• If a student focuses better when doodling, we would recognize the Sketching Learner, instead of labeling the student ADD.
  • If a student does not learn spelling words by writing them over and over, we would recognize that this student is a non-print learner and find the modalities that do work, rather than saying this student is dyslexic.

When students are looked at through the lens of learning strengths, very few are labeled as disabled.

The students I see have often been labeled with a learning disability by their school. The first thing I do is give them a learning strengths assessment. This is such a no-brainer to me! Would you build a house without a blueprint? How can you know what will work for a student’s learning if you don’t have his learning needs blueprint?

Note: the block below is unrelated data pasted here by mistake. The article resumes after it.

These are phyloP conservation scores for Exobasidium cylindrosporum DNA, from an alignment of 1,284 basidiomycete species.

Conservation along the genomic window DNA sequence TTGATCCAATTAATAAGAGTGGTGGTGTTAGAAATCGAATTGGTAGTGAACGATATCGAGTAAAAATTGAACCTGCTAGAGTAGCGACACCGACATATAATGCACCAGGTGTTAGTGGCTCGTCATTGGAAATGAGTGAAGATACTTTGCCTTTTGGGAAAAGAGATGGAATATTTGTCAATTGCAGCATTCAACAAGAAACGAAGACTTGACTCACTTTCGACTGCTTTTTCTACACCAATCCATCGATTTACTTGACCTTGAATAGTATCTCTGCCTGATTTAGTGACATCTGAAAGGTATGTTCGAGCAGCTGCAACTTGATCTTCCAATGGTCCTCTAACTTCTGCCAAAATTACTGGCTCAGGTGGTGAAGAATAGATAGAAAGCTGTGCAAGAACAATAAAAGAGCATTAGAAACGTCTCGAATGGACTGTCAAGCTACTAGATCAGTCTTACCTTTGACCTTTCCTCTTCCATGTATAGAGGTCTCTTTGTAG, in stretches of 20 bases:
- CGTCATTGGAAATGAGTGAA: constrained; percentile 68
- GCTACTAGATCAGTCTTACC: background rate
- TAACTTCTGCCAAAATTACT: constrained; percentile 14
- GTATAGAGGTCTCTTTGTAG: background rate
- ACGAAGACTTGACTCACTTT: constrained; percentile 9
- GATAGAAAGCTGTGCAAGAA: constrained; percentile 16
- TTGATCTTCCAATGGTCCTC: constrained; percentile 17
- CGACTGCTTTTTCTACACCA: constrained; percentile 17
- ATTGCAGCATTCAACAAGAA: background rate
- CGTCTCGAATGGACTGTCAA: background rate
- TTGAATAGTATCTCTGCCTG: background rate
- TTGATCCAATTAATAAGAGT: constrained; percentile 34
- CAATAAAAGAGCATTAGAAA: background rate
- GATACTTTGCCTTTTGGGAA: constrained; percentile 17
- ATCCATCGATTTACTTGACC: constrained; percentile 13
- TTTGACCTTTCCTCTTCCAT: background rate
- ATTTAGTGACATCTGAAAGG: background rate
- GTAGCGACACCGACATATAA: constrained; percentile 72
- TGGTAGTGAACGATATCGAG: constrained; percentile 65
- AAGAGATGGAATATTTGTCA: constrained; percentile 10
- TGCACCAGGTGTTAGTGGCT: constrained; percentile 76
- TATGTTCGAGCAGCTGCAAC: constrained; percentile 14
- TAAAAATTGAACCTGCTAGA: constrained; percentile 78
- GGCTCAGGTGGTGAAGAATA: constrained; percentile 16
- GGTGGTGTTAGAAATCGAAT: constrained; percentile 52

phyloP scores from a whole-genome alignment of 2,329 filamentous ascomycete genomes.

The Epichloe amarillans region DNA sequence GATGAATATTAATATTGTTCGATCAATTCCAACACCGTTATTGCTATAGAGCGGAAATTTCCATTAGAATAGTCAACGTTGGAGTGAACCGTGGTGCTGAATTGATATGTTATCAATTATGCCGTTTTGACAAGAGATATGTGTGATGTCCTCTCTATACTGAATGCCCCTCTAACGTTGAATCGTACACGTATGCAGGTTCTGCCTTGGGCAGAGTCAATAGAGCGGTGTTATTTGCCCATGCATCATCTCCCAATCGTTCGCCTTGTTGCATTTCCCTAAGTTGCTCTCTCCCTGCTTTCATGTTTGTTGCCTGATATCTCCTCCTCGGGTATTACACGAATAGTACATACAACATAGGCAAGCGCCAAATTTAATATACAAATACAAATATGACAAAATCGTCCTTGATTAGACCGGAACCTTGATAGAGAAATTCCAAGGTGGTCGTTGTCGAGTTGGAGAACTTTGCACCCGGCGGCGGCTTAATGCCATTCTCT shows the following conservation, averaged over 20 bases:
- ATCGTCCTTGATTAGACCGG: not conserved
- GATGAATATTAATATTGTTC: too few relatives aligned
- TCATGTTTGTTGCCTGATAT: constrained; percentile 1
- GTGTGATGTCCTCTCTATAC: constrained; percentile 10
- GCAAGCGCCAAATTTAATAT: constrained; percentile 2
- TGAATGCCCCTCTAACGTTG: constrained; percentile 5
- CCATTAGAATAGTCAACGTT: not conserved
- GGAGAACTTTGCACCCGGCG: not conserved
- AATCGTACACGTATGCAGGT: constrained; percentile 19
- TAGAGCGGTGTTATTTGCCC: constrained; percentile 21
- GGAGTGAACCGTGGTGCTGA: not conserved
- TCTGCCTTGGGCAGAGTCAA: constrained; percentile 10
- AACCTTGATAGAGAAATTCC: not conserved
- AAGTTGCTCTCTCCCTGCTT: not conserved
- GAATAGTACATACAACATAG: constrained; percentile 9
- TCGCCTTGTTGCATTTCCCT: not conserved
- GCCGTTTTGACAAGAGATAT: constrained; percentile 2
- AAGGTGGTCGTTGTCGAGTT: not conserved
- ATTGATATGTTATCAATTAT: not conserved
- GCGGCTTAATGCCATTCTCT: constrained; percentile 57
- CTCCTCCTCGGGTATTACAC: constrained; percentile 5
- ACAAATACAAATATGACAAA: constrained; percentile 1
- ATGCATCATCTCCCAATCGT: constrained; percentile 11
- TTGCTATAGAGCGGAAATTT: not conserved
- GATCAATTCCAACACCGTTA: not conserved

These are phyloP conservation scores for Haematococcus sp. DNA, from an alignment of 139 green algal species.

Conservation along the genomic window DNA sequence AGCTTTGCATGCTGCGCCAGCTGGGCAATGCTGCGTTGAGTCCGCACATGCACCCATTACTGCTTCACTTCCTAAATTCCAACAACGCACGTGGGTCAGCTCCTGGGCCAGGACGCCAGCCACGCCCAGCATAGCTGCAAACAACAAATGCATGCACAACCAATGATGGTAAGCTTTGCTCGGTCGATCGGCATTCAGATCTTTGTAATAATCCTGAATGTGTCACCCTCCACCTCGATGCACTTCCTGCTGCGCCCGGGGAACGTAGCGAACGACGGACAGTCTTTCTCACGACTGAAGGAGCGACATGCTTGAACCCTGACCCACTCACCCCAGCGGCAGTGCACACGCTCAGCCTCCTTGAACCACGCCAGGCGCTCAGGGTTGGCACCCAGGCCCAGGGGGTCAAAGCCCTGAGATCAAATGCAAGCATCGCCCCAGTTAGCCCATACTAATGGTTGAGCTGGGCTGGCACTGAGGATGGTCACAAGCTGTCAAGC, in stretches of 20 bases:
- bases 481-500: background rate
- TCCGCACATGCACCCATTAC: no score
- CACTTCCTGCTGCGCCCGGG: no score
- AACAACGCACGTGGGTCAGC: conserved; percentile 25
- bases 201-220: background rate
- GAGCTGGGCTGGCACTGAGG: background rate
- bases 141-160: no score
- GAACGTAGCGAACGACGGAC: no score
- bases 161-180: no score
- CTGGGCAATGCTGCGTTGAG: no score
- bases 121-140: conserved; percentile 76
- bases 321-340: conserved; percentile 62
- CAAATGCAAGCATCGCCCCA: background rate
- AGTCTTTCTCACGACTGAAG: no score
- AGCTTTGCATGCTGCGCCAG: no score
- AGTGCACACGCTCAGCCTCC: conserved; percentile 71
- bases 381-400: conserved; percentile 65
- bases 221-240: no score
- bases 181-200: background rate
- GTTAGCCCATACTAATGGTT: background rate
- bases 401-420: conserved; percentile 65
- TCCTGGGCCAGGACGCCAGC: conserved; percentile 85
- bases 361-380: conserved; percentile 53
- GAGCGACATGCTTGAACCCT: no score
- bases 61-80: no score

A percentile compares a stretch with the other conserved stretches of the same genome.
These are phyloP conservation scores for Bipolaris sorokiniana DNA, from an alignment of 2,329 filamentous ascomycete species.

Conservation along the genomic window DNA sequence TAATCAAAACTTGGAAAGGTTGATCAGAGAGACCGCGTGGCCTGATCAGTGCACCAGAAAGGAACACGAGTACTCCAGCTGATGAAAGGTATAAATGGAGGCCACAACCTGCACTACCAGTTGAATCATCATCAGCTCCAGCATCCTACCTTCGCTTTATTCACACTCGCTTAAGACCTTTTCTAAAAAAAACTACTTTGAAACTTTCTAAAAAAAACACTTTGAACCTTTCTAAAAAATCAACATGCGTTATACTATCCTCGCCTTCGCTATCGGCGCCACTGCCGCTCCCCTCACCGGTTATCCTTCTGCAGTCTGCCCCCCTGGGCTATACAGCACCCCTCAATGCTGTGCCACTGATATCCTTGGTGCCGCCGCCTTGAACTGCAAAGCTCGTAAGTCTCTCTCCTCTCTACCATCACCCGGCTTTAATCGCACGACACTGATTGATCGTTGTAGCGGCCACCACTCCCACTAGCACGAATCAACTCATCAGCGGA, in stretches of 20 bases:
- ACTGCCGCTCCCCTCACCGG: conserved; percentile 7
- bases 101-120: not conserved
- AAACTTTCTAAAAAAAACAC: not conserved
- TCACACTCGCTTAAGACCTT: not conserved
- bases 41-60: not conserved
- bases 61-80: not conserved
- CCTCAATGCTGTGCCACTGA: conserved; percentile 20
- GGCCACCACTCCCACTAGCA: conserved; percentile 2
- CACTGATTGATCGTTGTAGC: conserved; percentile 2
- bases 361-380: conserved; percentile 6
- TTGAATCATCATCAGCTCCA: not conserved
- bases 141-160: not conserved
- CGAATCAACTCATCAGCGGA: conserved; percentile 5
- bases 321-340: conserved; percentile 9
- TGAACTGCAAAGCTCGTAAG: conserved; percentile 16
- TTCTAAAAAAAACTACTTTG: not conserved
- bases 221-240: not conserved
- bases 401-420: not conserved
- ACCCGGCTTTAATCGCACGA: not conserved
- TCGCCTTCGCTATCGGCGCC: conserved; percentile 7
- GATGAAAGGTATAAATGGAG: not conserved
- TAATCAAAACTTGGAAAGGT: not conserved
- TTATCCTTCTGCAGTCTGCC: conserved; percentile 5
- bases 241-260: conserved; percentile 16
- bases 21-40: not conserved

Once I know the student’s Dispositions, Modalities, Interests, Talents, and Best Work Environment, we can move forward customizing a learning plan.

This is what Individualized Learning Plan (IEP) really means – customizing for a student’s strengths, and every single student should have one!

positive-954797_640 Then the magic happens:

  • a “dyslexic” student begins to listen to audio books and a couple of years later becomes a voracious reader
  • an “ADD” student is given the space to create, tinker, invent – and suddenly focus is no longer an issue
  • a student who supposedly has “low comprehension” begins to thrive when encouraged to draw her assignments

The possibilities are endless. When educators choose to focus on the learner’s strength, everything changes and truly no child is left behind.

copyright 2020 by Mariaemma Pelullo-Willis
contact Mariaemma: m@learningsuccesscoach.com